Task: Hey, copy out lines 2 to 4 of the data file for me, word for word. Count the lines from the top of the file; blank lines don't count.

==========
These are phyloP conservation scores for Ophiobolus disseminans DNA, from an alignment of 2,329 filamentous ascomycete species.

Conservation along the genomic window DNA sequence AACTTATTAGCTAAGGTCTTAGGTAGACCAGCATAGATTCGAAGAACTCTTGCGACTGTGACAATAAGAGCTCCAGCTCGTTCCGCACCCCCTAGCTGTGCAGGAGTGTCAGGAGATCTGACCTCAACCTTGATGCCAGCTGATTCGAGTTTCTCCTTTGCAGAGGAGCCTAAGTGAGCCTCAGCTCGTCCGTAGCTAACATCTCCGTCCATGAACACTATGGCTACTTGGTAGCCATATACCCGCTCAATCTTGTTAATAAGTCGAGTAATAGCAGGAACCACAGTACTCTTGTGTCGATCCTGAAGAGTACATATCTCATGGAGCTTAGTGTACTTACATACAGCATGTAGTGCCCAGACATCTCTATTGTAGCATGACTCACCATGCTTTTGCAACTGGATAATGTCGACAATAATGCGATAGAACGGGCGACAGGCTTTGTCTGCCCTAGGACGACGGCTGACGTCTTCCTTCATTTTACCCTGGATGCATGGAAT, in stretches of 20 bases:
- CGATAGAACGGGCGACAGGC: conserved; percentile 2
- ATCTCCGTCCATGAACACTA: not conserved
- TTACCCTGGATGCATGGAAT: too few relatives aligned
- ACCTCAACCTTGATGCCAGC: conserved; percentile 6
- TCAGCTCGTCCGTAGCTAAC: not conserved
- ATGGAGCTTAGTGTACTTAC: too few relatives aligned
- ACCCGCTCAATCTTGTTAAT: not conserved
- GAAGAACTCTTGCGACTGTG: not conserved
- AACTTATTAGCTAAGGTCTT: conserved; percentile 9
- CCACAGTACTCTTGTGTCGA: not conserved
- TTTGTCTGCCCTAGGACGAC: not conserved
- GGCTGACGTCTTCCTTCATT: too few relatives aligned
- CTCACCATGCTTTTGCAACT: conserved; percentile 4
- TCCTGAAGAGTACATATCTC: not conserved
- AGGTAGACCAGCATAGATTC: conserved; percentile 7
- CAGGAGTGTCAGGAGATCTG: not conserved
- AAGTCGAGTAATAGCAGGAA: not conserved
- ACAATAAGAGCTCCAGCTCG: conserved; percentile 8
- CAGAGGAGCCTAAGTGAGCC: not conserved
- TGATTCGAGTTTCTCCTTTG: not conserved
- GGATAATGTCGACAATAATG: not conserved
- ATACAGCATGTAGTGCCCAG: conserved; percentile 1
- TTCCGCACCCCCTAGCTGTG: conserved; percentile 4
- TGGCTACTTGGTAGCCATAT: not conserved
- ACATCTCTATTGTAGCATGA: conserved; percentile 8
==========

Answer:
Conservation along the genomic window DNA sequence AACTTATTAGCTAAGGTCTTAGGTAGACCAGCATAGATTCGAAGAACTCTTGCGACTGTGACAATAAGAGCTCCAGCTCGTTCCGCACCCCCTAGCTGTGCAGGAGTGTCAGGAGATCTGACCTCAACCTTGATGCCAGCTGATTCGAGTTTCTCCTTTGCAGAGGAGCCTAAGTGAGCCTCAGCTCGTCCGTAGCTAACATCTCCGTCCATGAACACTATGGCTACTTGGTAGCCATATACCCGCTCAATCTTGTTAATAAGTCGAGTAATAGCAGGAACCACAGTACTCTTGTGTCGATCCTGAAGAGTACATATCTCATGGAGCTTAGTGTACTTACATACAGCATGTAGTGCCCAGACATCTCTATTGTAGCATGACTCACCATGCTTTTGCAACTGGATAATGTCGACAATAATGCGATAGAACGGGCGACAGGCTTTGTCTGCCCTAGGACGACGGCTGACGTCTTCCTTCATTTTACCCTGGATGCATGGAAT, in stretches of 20 bases:
- CGATAGAACGGGCGACAGGC: conserved; percentile 2
- ATCTCCGTCCATGAACACTA: not conserved